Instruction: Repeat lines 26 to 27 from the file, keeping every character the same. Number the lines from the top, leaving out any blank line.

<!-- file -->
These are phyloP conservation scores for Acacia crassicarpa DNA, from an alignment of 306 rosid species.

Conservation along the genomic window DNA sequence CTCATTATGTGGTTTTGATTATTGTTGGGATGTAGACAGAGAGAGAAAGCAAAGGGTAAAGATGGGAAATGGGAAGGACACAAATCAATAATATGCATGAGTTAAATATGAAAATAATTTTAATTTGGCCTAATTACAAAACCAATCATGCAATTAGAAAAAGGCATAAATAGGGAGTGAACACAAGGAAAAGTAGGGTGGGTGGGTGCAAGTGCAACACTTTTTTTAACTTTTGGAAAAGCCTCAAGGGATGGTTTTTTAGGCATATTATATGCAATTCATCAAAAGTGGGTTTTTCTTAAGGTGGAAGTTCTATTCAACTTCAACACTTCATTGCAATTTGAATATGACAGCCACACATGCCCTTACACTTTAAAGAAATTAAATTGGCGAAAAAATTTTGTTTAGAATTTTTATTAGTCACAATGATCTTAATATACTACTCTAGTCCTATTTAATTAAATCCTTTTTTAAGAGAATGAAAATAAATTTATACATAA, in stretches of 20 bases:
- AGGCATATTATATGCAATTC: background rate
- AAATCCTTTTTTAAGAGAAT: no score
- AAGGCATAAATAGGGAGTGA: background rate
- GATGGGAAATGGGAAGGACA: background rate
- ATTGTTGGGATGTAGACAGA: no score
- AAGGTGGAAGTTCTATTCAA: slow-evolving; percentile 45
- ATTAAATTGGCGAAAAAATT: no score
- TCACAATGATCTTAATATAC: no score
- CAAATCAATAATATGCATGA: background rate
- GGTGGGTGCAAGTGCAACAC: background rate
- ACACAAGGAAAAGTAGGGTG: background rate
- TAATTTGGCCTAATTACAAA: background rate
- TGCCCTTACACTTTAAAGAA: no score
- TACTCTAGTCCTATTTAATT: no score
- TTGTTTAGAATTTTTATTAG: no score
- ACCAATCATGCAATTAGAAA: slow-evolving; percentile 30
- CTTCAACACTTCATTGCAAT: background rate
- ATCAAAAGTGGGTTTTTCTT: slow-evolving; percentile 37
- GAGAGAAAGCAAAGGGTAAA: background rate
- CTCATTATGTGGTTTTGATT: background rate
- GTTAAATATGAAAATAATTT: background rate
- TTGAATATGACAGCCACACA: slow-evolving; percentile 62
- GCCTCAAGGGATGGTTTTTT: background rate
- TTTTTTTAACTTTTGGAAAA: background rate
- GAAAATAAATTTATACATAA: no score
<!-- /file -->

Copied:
- TTTTTTTAACTTTTGGAAAA: background rate
- GAAAATAAATTTATACATAA: no score